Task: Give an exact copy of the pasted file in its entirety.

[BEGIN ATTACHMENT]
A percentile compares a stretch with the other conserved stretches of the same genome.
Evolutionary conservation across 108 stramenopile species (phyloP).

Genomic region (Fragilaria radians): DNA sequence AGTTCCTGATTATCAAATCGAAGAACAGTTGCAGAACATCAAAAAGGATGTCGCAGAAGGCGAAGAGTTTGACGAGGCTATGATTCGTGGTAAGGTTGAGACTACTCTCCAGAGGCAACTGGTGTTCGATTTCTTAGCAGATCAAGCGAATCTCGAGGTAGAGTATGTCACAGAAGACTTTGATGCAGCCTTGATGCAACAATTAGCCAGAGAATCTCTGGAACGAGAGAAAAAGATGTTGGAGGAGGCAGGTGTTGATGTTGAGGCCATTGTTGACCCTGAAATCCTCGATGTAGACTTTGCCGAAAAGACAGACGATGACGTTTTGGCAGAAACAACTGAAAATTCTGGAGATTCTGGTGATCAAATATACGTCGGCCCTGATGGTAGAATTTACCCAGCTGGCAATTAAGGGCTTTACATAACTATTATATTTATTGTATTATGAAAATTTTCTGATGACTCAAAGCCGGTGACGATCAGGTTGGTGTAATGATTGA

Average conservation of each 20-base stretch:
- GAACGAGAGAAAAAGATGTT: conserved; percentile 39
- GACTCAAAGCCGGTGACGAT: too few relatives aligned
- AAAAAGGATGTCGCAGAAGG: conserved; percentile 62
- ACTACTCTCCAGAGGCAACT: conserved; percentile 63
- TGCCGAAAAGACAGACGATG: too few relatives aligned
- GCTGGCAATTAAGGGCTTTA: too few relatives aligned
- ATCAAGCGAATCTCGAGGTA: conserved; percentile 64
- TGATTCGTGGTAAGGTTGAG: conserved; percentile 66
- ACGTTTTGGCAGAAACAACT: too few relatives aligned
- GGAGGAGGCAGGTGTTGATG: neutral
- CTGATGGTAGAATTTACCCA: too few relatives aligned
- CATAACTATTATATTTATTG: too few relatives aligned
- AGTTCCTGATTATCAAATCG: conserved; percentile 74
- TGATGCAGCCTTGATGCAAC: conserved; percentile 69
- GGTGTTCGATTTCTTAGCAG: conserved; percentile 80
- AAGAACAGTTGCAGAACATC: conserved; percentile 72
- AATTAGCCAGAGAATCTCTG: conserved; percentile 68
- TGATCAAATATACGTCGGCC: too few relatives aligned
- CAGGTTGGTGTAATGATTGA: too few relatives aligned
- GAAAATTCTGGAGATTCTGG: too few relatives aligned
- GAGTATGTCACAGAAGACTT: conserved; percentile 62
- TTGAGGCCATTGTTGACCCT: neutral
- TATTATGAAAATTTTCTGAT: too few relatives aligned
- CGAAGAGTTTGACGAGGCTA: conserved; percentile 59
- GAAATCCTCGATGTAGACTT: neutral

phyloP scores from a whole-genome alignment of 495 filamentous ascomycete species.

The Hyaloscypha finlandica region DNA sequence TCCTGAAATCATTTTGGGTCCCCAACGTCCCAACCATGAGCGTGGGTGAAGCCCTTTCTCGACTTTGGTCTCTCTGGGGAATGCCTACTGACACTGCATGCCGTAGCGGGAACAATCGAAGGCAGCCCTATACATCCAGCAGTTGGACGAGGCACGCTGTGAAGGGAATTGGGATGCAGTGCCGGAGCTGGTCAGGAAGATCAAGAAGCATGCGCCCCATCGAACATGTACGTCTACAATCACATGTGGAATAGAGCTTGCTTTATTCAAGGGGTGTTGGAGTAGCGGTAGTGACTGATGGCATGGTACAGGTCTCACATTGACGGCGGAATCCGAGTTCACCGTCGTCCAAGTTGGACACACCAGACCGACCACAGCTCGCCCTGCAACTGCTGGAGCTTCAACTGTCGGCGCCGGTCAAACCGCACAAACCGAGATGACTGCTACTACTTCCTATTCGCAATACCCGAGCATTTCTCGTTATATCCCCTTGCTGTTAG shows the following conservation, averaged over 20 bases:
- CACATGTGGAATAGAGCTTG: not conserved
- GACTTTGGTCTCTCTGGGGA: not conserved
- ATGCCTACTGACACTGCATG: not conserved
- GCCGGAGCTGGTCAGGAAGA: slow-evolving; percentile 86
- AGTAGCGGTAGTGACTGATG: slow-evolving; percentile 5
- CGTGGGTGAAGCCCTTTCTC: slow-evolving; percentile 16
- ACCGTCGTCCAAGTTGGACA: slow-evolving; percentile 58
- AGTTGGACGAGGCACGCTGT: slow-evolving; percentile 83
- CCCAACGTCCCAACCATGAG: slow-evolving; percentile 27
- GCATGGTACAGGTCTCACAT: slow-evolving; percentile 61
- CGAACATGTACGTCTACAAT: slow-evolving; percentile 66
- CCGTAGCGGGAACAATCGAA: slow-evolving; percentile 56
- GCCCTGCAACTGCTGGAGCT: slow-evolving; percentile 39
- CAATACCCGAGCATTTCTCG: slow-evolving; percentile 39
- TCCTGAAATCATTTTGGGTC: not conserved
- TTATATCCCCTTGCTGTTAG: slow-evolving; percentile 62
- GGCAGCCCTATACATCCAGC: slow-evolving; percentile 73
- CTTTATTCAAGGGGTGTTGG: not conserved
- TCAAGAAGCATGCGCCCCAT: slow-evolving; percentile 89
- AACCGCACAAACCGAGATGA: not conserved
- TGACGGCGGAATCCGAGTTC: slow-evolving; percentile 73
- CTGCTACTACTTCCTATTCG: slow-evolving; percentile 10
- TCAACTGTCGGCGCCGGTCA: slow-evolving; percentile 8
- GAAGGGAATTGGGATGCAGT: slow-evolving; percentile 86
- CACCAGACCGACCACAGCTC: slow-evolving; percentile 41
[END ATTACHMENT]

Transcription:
A percentile compares a stretch with the other conserved stretches of the same genome.
Evolutionary conservation across 108 stramenopile species (phyloP).

Genomic region (Fragilaria radians): DNA sequence AGTTCCTGATTATCAAATCGAAGAACAGTTGCAGAACATCAAAAAGGATGTCGCAGAAGGCGAAGAGTTTGACGAGGCTATGATTCGTGGTAAGGTTGAGACTACTCTCCAGAGGCAACTGGTGTTCGATTTCTTAGCAGATCAAGCGAATCTCGAGGTAGAGTATGTCACAGAAGACTTTGATGCAGCCTTGATGCAACAATTAGCCAGAGAATCTCTGGAACGAGAGAAAAAGATGTTGGAGGAGGCAGGTGTTGATGTTGAGGCCATTGTTGACCCTGAAATCCTCGATGTAGACTTTGCCGAAAAGACAGACGATGACGTTTTGGCAGAAACAACTGAAAATTCTGGAGATTCTGGTGATCAAATATACGTCGGCCCTGATGGTAGAATTTACCCAGCTGGCAATTAAGGGCTTTACATAACTATTATATTTATTGTATTATGAAAATTTTCTGATGACTCAAAGCCGGTGACGATCAGGTTGGTGTAATGATTGA

Average conservation of each 20-base stretch:
- GAACGAGAGAAAAAGATGTT: conserved; percentile 39
- GACTCAAAGCCGGTGACGAT: too few relatives aligned
- AAAAAGGATGTCGCAGAAGG: conserved; percentile 62
- ACTACTCTCCAGAGGCAACT: conserved; percentile 63
- TGCCGAAAAGACAGACGATG: too few relatives aligned
- GCTGGCAATTAAGGGCTTTA: too few relatives aligned
- ATCAAGCGAATCTCGAGGTA: conserved; percentile 64
- TGATTCGTGGTAAGGTTGAG: conserved; percentile 66
- ACGTTTTGGCAGAAACAACT: too few relatives aligned
- GGAGGAGGCAGGTGTTGATG: neutral
- CTGATGGTAGAATTTACCCA: too few relatives aligned
- CATAACTATTATATTTATTG: too few relatives aligned
- AGTTCCTGATTATCAAATCG: conserved; percentile 74
- TGATGCAGCCTTGATGCAAC: conserved; percentile 69
- GGTGTTCGATTTCTTAGCAG: conserved; percentile 80
- AAGAACAGTTGCAGAACATC: conserved; percentile 72
- AATTAGCCAGAGAATCTCTG: conserved; percentile 68
- TGATCAAATATACGTCGGCC: too few relatives aligned
- CAGGTTGGTGTAATGATTGA: too few relatives aligned
- GAAAATTCTGGAGATTCTGG: too few relatives aligned
- GAGTATGTCACAGAAGACTT: conserved; percentile 62
- TTGAGGCCATTGTTGACCCT: neutral
- TATTATGAAAATTTTCTGAT: too few relatives aligned
- CGAAGAGTTTGACGAGGCTA: conserved; percentile 59
- GAAATCCTCGATGTAGACTT: neutral

phyloP scores from a whole-genome alignment of 495 filamentous ascomycete species.

The Hyaloscypha finlandica region DNA sequence TCCTGAAATCATTTTGGGTCCCCAACGTCCCAACCATGAGCGTGGGTGAAGCCCTTTCTCGACTTTGGTCTCTCTGGGGAATGCCTACTGACACTGCATGCCGTAGCGGGAACAATCGAAGGCAGCCCTATACATCCAGCAGTTGGACGAGGCACGCTGTGAAGGGAATTGGGATGCAGTGCCGGAGCTGGTCAGGAAGATCAAGAAGCATGCGCCCCATCGAACATGTACGTCTACAATCACATGTGGAATAGAGCTTGCTTTATTCAAGGGGTGTTGGAGTAGCGGTAGTGACTGATGGCATGGTACAGGTCTCACATTGACGGCGGAATCCGAGTTCACCGTCGTCCAAGTTGGACACACCAGACCGACCACAGCTCGCCCTGCAACTGCTGGAGCTTCAACTGTCGGCGCCGGTCAAACCGCACAAACCGAGATGACTGCTACTACTTCCTATTCGCAATACCCGAGCATTTCTCGTTATATCCCCTTGCTGTTAG shows the following conservation, averaged over 20 bases:
- CACATGTGGAATAGAGCTTG: not conserved
- GACTTTGGTCTCTCTGGGGA: not conserved
- ATGCCTACTGACACTGCATG: not conserved
- GCCGGAGCTGGTCAGGAAGA: slow-evolving; percentile 86
- AGTAGCGGTAGTGACTGATG: slow-evolving; percentile 5
- CGTGGGTGAAGCCCTTTCTC: slow-evolving; percentile 16
- ACCGTCGTCCAAGTTGGACA: slow-evolving; percentile 58
- AGTTGGACGAGGCACGCTGT: slow-evolving; percentile 83
- CCCAACGTCCCAACCATGAG: slow-evolving; percentile 27
- GCATGGTACAGGTCTCACAT: slow-evolving; percentile 61
- CGAACATGTACGTCTACAAT: slow-evolving; percentile 66
- CCGTAGCGGGAACAATCGAA: slow-evolving; percentile 56
- GCCCTGCAACTGCTGGAGCT: slow-evolving; percentile 39
- CAATACCCGAGCATTTCTCG: slow-evolving; percentile 39
- TCCTGAAATCATTTTGGGTC: not conserved
- TTATATCCCCTTGCTGTTAG: slow-evolving; percentile 62
- GGCAGCCCTATACATCCAGC: slow-evolving; percentile 73
- CTTTATTCAAGGGGTGTTGG: not conserved
- TCAAGAAGCATGCGCCCCAT: slow-evolving; percentile 89
- AACCGCACAAACCGAGATGA: not conserved
- TGACGGCGGAATCCGAGTTC: slow-evolving; percentile 73
- CTGCTACTACTTCCTATTCG: slow-evolving; percentile 10
- TCAACTGTCGGCGCCGGTCA: slow-evolving; percentile 8
- GAAGGGAATTGGGATGCAGT: slow-evolving; percentile 86
- CACCAGACCGACCACAGCTC: slow-evolving; percentile 41